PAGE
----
1670 - 1678
The French prohibit the Free Traders from
entering the forests
for more than 24 hours without a permit.
The Jesuits make a serious effort to gain
control of the
fur trade from the Coureurs des Bois.
A Royal ordinance is issued to prohibit the trading of furs in Indian villages.
The French create 'La Compagne du Nord' to consolidate the French trade
and drive the English from the Bay of the North (Hudson Bay).
Mathieu Faille et Faye - Lafayette Metis the birth was kept quiet by the Iroquois with her son by Andre Lafayette.
The Jesuits say the Coureurs des Bois are not scared to paddle five or six hundred leagues (1,800 miles) in a canoe, live for a year or eighteen months on corn and bear fat, and sleep under shelters made of roots or branches.
Michillimackinac (Machinac) is first mentioned in the Jesuit Relations this year but its existence has been known for years.
Father Claude Jean Allouez (1622-1689), the Jesuit, founded the St. Francis Xavier Mission, Wisconsin.
About 47 families at Belle-Isle-en-mer were identified as being of mixed blood (Metis). It is believed the Malacites were decedents of mixed blood people of Saint-Malo fishermen and Indian women. They were located on the Saint John River, Acadia.
Some researchers believe that the Metis acquired their ethnic identity in Georgian Bay before this date. Others say that they acquired it about this time in Eastern Lac Svpeperievr (Lake Superior) (Sault Ste Marie and Michilimakinac) with their merger with the People of the Sault (Ojibwa). Still others argue that ethnic identity was not acquired until the creation of the Red River settlement in 1812, as though it was a product of the English. I believe that the Metis ethnic identity began with the first Mixed-blood, Coureurs des Bois and Voyagers, as these folks made a fundamental choice in their value system that is very unique and fundamentally different than the European peoples value systems. One can argue that the Voyagers evolved gradually vs. the Coureurs des Bois immediate ethnic change, but Metis is a blend of these three peoples and primarily the Saultiers (Ojibwa). It is noteworthy that many other cultures value added to the final product we now call Metis (Mixed-blood or Half-breed). It is noteworthy that the first engages adopted a unique attire more aligned with Native attire, thereby beginning a new cultural tradition from the get-go.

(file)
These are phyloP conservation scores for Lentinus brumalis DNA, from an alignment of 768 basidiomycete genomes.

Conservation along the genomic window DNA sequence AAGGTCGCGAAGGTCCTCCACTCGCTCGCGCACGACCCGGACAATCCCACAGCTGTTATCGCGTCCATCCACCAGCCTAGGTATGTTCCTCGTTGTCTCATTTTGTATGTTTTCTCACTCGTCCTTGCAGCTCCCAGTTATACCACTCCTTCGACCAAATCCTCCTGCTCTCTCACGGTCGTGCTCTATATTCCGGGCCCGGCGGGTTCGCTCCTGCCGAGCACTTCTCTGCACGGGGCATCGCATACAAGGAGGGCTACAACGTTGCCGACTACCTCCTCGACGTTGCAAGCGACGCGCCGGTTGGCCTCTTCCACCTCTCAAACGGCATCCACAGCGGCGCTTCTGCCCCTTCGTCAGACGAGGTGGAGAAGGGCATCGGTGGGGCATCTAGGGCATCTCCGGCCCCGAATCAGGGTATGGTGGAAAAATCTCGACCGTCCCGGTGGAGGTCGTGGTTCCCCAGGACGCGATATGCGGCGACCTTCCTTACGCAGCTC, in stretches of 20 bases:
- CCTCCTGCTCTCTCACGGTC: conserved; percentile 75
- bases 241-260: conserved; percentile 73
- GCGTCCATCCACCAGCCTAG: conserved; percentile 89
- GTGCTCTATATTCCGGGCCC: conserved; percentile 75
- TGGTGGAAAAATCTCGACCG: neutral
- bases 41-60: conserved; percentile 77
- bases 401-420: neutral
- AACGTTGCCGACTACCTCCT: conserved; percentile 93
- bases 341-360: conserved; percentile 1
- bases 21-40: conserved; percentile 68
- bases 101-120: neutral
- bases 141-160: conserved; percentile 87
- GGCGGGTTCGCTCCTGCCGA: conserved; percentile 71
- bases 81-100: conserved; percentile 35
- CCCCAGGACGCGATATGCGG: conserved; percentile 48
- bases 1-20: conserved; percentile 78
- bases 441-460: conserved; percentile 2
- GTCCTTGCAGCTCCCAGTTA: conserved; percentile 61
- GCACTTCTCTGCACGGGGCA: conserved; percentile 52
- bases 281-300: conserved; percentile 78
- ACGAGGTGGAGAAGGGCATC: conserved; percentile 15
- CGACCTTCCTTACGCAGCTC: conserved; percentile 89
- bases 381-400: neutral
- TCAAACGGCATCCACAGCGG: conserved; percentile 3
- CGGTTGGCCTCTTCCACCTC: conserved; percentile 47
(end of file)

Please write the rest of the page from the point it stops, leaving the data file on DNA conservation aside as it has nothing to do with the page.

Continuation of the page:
The Mission Sainte Marie de Sault is located 3 leagues below the mouth of the Lake Superior. Towards the end of Lake Superior is found Mission Saint Esprit, covering the district known as Chagaouamigong Point (La Pointe, Wisconsin) and the neighboring Islands. To the southward is the Great River Missisipi (Mississippi) that empties into the Florida Sea more than 400 leagues hence. Beyond the Great River lie eight villages of the Illinois, 100 leagues from Saint Esprit Point. Forty to fifty leagues westward of Saint Esprit Point is found the Nation of Nadouessi. Even further west is another Nation of unknown language, beyond which lies the Western Sea. To the west, northwest are the Assinipoualac. Father Jacques Marquette (1737-1675) would have us believe no French had reached the Illinois on the Mississippi until he arrived 1673.
Sault Ste Marie at this time is considered an important trading center, according to Galinee. It is reported that the Coureurs des Bois of Michilimackina make a profit on everything: furs, making canoes, sheets of bark for cabins, strawberries and other fruits. They trade south and west to the savages. They go to the seats of the Illinese and the Oumamis, or to the Bay des Puants, (Green Bay, Wisconsin) and to the River of Missisipi. Green Bay (Wisconsin) is also a place of trade for these Coureurs des Bois. The savages sell them corn, peas, beans and fruits for their travels on the Missisipi. It is estimated that 50% of the Furs are being sold to the Dutch by those Coureurs des Bois and Metis. The business is so ulcerative and the freedom so compelling that the exodus to the west could not be stopped. The French edicts forbid trade with the Indians of the interior. The French would attempt over and over to offer amnesty to the Coureurs des Bois, provided they returned to the yoke of French colony.